I will always love music, she said to me. Turned her
face away and became a sad ghost like all the people
that I have loved in my life. The sad ghost, dead snakes,
the religious, the ordered hide mischief in plain sight.
The geranium has a tongue and the sky appears to be
falling. The moon walks wider now. It curls up. The
red-haired sun does not know how to travel lightly in
summer. She swoons. She will fall at your feet if you
remove articles of your clothing. I travel light in these
heavy years. Waving earlier to the good women who
pass me by. With their white teeth and their sweet
breath. Bread to the soul. And the wind is sunburnt from
the form and shape of the river, to the whine of the dog.
Through mountains fall childish things. If I perish,
there will be signs of the Saviour’s return. It has often
crossed my mind just for the fun of it, but where is the
challenge in that if not to compound the negative, the
silent psychological framework around the country of
my tongue? What instead of pushing the envelope, I just
concentrated on the arc of writing and perfecting crafting
the perfect short story. And from hell to eternity, there
is a memoir of madness. I read wildness in the headlines.
The mining of diversity come with us welcoming the
tigers and parading them at the zoo. In front of the ill
winter sun’s fabric of bone tied to the soul of the universe.
Sibling, the second daughter, Heidi in the mountains,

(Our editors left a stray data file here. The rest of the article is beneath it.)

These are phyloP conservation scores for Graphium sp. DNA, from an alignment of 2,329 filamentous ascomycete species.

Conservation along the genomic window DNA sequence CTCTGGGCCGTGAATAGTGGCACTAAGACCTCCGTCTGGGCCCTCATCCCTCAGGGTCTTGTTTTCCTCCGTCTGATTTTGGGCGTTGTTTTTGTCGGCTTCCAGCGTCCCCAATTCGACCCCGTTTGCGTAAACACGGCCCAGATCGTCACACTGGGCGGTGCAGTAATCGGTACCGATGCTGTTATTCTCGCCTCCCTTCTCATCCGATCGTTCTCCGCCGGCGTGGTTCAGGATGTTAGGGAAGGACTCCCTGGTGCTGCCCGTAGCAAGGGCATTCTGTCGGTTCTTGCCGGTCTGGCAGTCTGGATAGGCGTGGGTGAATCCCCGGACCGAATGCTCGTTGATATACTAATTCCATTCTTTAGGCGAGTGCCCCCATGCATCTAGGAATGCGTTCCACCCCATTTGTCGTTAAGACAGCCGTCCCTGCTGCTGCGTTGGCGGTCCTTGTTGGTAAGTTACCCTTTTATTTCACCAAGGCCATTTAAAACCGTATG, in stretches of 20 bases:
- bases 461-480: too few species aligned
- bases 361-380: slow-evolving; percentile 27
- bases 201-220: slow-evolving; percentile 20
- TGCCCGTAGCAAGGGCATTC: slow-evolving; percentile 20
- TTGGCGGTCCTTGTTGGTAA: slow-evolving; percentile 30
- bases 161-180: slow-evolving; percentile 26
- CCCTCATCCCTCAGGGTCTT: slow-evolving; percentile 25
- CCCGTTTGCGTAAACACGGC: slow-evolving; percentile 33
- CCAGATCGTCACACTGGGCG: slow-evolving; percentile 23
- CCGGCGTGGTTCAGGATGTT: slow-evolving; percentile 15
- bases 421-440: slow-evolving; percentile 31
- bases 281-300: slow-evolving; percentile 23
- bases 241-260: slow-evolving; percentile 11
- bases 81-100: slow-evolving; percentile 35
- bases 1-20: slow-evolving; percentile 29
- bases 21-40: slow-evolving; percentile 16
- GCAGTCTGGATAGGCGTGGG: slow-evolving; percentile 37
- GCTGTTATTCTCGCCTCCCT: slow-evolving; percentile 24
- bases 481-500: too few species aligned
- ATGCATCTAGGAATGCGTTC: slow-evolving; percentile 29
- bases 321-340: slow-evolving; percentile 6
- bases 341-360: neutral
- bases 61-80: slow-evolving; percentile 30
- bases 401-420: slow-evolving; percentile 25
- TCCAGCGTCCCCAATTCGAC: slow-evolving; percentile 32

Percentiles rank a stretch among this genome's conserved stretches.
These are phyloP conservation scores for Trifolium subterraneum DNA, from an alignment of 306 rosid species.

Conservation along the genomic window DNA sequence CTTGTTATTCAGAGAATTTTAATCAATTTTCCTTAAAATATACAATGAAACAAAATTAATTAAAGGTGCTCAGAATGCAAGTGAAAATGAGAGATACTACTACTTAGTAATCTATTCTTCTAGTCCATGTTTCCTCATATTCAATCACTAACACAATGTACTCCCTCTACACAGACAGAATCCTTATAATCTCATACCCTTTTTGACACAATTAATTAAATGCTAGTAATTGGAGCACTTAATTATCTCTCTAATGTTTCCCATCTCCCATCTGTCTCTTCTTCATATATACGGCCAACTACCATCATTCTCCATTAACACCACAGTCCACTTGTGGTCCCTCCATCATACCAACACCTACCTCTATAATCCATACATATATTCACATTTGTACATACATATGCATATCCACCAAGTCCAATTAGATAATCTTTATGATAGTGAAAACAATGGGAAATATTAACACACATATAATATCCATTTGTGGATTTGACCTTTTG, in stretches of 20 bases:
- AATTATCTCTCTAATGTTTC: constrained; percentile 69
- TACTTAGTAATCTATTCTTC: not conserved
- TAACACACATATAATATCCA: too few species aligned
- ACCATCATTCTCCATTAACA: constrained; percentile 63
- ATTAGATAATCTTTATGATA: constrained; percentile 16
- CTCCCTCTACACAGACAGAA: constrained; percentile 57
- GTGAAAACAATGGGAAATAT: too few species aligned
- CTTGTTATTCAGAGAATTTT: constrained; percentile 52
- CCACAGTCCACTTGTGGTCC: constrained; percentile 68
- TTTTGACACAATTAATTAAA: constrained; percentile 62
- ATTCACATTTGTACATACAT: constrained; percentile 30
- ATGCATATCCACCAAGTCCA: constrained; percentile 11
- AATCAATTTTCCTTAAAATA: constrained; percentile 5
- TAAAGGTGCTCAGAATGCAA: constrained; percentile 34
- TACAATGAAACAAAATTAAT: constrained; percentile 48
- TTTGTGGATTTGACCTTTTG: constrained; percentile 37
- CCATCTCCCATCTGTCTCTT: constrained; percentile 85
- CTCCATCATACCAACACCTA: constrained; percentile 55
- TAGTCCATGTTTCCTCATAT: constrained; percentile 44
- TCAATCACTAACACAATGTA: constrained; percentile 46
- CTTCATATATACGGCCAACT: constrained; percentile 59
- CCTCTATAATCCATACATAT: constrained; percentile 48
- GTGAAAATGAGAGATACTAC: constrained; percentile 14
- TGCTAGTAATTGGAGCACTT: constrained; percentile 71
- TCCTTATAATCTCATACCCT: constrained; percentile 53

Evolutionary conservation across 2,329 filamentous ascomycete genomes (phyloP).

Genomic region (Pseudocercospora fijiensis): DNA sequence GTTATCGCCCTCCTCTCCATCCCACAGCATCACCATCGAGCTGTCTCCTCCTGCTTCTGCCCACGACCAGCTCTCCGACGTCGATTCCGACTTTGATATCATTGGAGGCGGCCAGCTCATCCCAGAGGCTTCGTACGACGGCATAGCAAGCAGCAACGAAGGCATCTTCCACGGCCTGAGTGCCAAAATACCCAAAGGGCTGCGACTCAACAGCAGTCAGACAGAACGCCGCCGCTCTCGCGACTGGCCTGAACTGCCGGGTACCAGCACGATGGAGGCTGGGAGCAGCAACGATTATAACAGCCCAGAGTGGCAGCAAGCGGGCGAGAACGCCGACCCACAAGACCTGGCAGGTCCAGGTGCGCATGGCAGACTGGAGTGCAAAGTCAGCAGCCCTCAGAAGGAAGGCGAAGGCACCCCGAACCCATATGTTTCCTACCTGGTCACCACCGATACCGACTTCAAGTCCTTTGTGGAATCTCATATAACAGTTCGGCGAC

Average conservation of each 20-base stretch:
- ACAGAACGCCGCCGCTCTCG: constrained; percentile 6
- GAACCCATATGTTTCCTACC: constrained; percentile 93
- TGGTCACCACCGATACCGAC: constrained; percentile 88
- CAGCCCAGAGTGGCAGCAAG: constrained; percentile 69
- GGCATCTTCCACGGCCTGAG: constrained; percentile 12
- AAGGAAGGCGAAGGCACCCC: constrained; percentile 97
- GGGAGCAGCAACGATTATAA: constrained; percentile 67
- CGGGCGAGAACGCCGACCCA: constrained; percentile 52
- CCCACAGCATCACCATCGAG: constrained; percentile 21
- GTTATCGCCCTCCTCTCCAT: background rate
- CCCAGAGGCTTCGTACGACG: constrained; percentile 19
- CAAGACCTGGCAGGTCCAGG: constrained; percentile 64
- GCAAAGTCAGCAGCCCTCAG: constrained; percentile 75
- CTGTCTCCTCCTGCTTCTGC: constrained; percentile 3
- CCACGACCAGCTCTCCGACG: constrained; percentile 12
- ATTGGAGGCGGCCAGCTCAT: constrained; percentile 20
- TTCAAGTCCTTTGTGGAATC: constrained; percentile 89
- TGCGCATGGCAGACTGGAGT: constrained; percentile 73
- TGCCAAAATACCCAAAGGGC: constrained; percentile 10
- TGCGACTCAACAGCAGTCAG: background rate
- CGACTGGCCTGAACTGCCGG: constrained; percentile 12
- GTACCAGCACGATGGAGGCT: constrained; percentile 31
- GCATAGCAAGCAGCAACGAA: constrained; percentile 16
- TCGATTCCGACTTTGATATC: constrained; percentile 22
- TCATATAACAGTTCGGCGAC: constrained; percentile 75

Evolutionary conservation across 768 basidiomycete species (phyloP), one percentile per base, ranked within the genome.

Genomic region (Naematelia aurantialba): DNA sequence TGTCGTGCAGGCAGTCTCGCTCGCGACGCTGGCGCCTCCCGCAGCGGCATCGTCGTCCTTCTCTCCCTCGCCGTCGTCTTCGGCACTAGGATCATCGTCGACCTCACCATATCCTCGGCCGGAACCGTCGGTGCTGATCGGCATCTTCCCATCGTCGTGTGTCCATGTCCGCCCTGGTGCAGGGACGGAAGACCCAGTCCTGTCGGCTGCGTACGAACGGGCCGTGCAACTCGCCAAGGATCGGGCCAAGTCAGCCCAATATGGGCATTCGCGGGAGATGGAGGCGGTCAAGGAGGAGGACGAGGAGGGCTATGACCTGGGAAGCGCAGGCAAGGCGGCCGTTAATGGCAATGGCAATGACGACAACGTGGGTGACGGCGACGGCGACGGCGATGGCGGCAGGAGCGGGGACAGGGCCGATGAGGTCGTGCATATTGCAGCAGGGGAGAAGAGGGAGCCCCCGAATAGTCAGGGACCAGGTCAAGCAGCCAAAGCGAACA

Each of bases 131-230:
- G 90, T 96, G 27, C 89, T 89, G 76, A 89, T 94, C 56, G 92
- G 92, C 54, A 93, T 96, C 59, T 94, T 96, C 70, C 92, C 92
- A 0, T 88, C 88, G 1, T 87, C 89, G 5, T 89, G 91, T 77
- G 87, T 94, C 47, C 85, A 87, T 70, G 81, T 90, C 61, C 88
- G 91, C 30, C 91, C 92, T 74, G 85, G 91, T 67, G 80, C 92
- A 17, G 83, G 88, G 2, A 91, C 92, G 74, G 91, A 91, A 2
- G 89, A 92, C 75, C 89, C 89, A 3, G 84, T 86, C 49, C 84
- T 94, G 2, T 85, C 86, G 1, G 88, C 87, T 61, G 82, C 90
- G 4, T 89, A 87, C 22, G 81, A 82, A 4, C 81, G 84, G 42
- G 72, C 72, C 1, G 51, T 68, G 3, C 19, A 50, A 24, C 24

your arms are bare. They are like trees searching for the
hidden flesh of a vulture that has all the culture in the
world. With their lungs smiling with roots. I melt the
blue sky. I remember your petals of blood. I remember
your fire engine red lipstick. Oracle, my wish is that the paper
tiger empress takes her strange anguish to the ward, with
all of her potential. I know how a heart can grow cold.
I know you. You’re winter asleep in the back. And I dream
of the goals I had in my twenties, oh, I only wanted to
write. But I did not want to live in isolation. And I am a
woman hard at work at discovering herself, her purpose.
The stain of carrion on my lips. The river gives me the
silent treatment. It is green. I can’t see my reflection
though. Perhaps it is because I too am a sad ghost. I can’t
let go of the difficulties of the piggy jasmine, and how it does
not grow anymore the way it used to. I can’t let go of the
milk of life, and the substitutes that taste like honey, and
there’s an illusion found in everything. I just cannot let go
of the solitude. The weeping in the morning just before
I get out of bed. This feeling of losing control. Of not being
in control. And then the man is all I can think of. I am afraid
he is going to leave me. They always do, for I am too sad.
There’s action in the swarm. And all the bee does is simply
remove oppression. And so, I live in the poverty of the
nightfall. I cannot bear to live anywhere else. This is a
palace compared to the other places that I have lived in life.
He writes. He writes. He writes. He writes. And it feels
as if he is writing to me. There’s the letting go of sadness,
the letting go of emptiness, of the swamp ape in the land.
Lines written after communion, and as I write this, I am
aware of growing older, men growing colder. And this
afternoon, the dust of it, the milky warmth of it loose like
flowers upon me fastening their hold on me, removes the
oppression that I know from all of life. Youth is no longer
on my side. The bloom of youth. Wasteland has become a
part of my identity. I am a bird. A rejected starling. To age
sometimes feels as if you are moving epic mountains. Valleys